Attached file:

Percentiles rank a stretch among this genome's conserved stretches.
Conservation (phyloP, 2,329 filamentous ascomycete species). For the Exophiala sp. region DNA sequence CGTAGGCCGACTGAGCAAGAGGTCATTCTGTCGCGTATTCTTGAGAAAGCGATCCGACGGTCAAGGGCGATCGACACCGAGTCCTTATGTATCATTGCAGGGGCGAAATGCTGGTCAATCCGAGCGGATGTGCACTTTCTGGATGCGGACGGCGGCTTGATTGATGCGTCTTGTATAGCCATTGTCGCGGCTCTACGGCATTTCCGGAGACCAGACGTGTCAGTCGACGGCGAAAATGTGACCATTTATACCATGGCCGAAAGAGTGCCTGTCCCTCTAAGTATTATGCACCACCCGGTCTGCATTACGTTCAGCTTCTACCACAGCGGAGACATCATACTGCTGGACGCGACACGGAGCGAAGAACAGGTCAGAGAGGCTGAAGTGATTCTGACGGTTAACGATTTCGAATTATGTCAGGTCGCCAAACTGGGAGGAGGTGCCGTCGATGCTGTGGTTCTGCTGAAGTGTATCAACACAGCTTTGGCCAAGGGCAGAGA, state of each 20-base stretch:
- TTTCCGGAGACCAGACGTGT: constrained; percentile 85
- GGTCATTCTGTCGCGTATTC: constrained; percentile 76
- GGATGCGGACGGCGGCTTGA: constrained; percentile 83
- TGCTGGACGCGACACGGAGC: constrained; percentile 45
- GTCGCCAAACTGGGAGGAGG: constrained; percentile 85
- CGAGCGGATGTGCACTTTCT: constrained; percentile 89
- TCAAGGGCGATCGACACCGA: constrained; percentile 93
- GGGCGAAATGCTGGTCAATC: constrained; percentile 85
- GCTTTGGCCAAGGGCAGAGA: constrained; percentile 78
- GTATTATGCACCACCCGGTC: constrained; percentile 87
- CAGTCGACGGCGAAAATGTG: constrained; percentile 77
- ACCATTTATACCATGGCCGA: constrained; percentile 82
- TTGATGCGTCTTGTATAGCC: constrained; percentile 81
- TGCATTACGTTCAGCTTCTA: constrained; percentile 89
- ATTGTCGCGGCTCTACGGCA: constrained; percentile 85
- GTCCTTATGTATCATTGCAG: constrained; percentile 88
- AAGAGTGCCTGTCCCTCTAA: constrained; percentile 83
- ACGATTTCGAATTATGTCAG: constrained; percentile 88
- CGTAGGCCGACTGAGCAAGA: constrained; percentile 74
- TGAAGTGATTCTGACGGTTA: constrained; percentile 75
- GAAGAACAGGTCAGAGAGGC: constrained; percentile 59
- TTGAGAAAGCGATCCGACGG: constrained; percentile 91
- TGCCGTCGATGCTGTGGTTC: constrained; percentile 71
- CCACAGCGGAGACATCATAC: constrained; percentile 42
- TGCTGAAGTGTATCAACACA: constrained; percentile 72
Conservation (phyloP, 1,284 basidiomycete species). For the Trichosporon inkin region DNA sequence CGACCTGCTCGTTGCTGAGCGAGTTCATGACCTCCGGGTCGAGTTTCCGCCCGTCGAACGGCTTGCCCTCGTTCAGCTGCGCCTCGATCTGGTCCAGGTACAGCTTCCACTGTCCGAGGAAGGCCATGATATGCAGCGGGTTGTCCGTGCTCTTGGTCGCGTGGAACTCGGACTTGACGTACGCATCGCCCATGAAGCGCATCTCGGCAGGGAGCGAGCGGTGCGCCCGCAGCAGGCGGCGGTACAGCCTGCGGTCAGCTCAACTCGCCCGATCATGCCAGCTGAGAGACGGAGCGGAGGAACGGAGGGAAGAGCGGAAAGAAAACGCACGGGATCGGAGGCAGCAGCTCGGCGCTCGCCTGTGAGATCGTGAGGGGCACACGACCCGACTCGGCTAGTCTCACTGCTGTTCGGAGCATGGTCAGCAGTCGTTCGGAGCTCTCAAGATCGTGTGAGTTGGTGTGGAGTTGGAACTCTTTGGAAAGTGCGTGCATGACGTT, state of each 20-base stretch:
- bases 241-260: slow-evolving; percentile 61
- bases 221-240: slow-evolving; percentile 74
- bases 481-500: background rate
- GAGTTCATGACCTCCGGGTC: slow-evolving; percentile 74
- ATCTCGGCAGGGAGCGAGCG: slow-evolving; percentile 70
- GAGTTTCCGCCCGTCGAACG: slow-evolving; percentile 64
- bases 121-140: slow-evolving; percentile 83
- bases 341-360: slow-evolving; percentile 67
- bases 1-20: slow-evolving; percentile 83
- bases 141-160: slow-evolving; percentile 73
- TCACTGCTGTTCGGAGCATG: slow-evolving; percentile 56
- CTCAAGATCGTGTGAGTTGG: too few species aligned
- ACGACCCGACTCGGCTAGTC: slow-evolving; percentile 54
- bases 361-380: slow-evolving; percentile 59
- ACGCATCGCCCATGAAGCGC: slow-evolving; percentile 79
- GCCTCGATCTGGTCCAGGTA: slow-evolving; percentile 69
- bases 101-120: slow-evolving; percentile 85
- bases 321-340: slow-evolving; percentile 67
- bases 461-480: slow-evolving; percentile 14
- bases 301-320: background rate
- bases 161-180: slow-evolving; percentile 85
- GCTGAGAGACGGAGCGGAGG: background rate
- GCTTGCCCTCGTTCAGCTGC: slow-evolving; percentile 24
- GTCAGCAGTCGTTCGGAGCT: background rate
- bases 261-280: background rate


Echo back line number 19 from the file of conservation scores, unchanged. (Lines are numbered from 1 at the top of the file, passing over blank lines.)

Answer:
- AAGAGTGCCTGTCCCTCTAA: constrained; percentile 83